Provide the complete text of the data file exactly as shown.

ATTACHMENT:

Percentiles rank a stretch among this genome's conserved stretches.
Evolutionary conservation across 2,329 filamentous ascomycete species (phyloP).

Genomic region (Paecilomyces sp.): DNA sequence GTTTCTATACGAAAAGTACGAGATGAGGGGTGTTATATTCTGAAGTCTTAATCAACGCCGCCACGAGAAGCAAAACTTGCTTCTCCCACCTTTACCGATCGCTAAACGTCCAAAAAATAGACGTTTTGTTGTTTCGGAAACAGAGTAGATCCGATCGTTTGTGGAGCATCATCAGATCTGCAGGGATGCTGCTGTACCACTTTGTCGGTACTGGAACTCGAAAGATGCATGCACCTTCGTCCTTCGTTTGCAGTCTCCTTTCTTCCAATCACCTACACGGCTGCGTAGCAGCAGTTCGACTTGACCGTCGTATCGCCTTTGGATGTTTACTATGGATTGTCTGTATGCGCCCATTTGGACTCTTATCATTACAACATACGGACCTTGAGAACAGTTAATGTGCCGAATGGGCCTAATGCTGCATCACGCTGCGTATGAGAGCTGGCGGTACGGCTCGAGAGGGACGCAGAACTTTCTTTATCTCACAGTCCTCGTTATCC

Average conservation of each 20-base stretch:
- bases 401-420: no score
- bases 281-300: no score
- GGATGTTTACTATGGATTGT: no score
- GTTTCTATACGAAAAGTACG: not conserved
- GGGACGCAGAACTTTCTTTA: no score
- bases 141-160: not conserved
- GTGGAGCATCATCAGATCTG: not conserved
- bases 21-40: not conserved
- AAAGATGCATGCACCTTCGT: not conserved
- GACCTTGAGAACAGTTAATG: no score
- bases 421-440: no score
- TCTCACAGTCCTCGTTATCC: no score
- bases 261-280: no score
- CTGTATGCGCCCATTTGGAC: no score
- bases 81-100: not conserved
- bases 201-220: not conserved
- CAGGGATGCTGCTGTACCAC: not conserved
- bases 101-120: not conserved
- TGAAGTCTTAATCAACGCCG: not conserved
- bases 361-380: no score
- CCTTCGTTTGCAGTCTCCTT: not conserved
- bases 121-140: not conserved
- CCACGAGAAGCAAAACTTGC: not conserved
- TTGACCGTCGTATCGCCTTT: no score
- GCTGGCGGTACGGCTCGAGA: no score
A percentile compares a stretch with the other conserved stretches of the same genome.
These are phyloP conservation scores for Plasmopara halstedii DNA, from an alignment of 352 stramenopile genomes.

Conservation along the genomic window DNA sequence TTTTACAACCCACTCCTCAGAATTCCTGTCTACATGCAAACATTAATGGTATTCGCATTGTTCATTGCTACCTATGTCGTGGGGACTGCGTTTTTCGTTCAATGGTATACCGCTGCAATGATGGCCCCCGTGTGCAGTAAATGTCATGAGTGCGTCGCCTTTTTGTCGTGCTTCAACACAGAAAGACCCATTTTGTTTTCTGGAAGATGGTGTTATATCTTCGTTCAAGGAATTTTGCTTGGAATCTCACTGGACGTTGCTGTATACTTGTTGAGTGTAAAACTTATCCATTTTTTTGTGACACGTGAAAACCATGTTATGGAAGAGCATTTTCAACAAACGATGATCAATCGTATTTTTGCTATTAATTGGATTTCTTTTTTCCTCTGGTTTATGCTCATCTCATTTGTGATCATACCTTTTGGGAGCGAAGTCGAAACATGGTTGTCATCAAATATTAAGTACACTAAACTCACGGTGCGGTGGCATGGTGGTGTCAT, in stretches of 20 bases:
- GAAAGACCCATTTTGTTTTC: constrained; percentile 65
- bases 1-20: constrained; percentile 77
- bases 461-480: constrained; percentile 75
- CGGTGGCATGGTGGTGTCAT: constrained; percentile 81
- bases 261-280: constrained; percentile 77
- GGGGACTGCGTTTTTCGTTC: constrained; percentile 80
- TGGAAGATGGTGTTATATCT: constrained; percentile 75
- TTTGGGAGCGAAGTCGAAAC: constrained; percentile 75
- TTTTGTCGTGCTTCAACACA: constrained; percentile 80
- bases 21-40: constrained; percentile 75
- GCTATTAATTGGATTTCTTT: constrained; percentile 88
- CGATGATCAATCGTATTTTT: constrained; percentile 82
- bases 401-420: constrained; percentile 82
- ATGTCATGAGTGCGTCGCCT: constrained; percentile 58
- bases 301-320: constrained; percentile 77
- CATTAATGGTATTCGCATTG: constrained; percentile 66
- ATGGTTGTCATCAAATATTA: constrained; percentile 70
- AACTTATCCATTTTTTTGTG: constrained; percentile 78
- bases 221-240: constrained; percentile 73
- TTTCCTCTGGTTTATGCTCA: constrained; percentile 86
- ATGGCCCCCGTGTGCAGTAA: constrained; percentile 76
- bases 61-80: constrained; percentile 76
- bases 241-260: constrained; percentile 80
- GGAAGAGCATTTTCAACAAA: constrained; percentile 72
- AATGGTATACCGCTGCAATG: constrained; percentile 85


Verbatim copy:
Percentiles rank a stretch among this genome's conserved stretches.
Evolutionary conservation across 2,329 filamentous ascomycete species (phyloP).

Genomic region (Paecilomyces sp.): DNA sequence GTTTCTATACGAAAAGTACGAGATGAGGGGTGTTATATTCTGAAGTCTTAATCAACGCCGCCACGAGAAGCAAAACTTGCTTCTCCCACCTTTACCGATCGCTAAACGTCCAAAAAATAGACGTTTTGTTGTTTCGGAAACAGAGTAGATCCGATCGTTTGTGGAGCATCATCAGATCTGCAGGGATGCTGCTGTACCACTTTGTCGGTACTGGAACTCGAAAGATGCATGCACCTTCGTCCTTCGTTTGCAGTCTCCTTTCTTCCAATCACCTACACGGCTGCGTAGCAGCAGTTCGACTTGACCGTCGTATCGCCTTTGGATGTTTACTATGGATTGTCTGTATGCGCCCATTTGGACTCTTATCATTACAACATACGGACCTTGAGAACAGTTAATGTGCCGAATGGGCCTAATGCTGCATCACGCTGCGTATGAGAGCTGGCGGTACGGCTCGAGAGGGACGCAGAACTTTCTTTATCTCACAGTCCTCGTTATCC

Average conservation of each 20-base stretch:
- bases 401-420: no score
- bases 281-300: no score
- GGATGTTTACTATGGATTGT: no score
- GTTTCTATACGAAAAGTACG: not conserved
- GGGACGCAGAACTTTCTTTA: no score
- bases 141-160: not conserved
- GTGGAGCATCATCAGATCTG: not conserved
- bases 21-40: not conserved
- AAAGATGCATGCACCTTCGT: not conserved
- GACCTTGAGAACAGTTAATG: no score
- bases 421-440: no score
- TCTCACAGTCCTCGTTATCC: no score
- bases 261-280: no score
- CTGTATGCGCCCATTTGGAC: no score
- bases 81-100: not conserved
- bases 201-220: not conserved
- CAGGGATGCTGCTGTACCAC: not conserved
- bases 101-120: not conserved
- TGAAGTCTTAATCAACGCCG: not conserved
- bases 361-380: no score
- CCTTCGTTTGCAGTCTCCTT: not conserved
- bases 121-140: not conserved
- CCACGAGAAGCAAAACTTGC: not conserved
- TTGACCGTCGTATCGCCTTT: no score
- GCTGGCGGTACGGCTCGAGA: no score
A percentile compares a stretch with the other conserved stretches of the same genome.
These are phyloP conservation scores for Plasmopara halstedii DNA, from an alignment of 352 stramenopile genomes.

Conservation along the genomic window DNA sequence TTTTACAACCCACTCCTCAGAATTCCTGTCTACATGCAAACATTAATGGTATTCGCATTGTTCATTGCTACCTATGTCGTGGGGACTGCGTTTTTCGTTCAATGGTATACCGCTGCAATGATGGCCCCCGTGTGCAGTAAATGTCATGAGTGCGTCGCCTTTTTGTCGTGCTTCAACACAGAAAGACCCATTTTGTTTTCTGGAAGATGGTGTTATATCTTCGTTCAAGGAATTTTGCTTGGAATCTCACTGGACGTTGCTGTATACTTGTTGAGTGTAAAACTTATCCATTTTTTTGTGACACGTGAAAACCATGTTATGGAAGAGCATTTTCAACAAACGATGATCAATCGTATTTTTGCTATTAATTGGATTTCTTTTTTCCTCTGGTTTATGCTCATCTCATTTGTGATCATACCTTTTGGGAGCGAAGTCGAAACATGGTTGTCATCAAATATTAAGTACACTAAACTCACGGTGCGGTGGCATGGTGGTGTCAT, in stretches of 20 bases:
- GAAAGACCCATTTTGTTTTC: constrained; percentile 65
- bases 1-20: constrained; percentile 77
- bases 461-480: constrained; percentile 75
- CGGTGGCATGGTGGTGTCAT: constrained; percentile 81
- bases 261-280: constrained; percentile 77
- GGGGACTGCGTTTTTCGTTC: constrained; percentile 80
- TGGAAGATGGTGTTATATCT: constrained; percentile 75
- TTTGGGAGCGAAGTCGAAAC: constrained; percentile 75
- TTTTGTCGTGCTTCAACACA: constrained; percentile 80
- bases 21-40: constrained; percentile 75
- GCTATTAATTGGATTTCTTT: constrained; percentile 88
- CGATGATCAATCGTATTTTT: constrained; percentile 82
- bases 401-420: constrained; percentile 82
- ATGTCATGAGTGCGTCGCCT: constrained; percentile 58
- bases 301-320: constrained; percentile 77
- CATTAATGGTATTCGCATTG: constrained; percentile 66
- ATGGTTGTCATCAAATATTA: constrained; percentile 70
- AACTTATCCATTTTTTTGTG: constrained; percentile 78
- bases 221-240: constrained; percentile 73
- TTTCCTCTGGTTTATGCTCA: constrained; percentile 86
- ATGGCCCCCGTGTGCAGTAA: constrained; percentile 76
- bases 61-80: constrained; percentile 76
- bases 241-260: constrained; percentile 80
- GGAAGAGCATTTTCAACAAA: constrained; percentile 72
- AATGGTATACCGCTGCAATG: constrained; percentile 85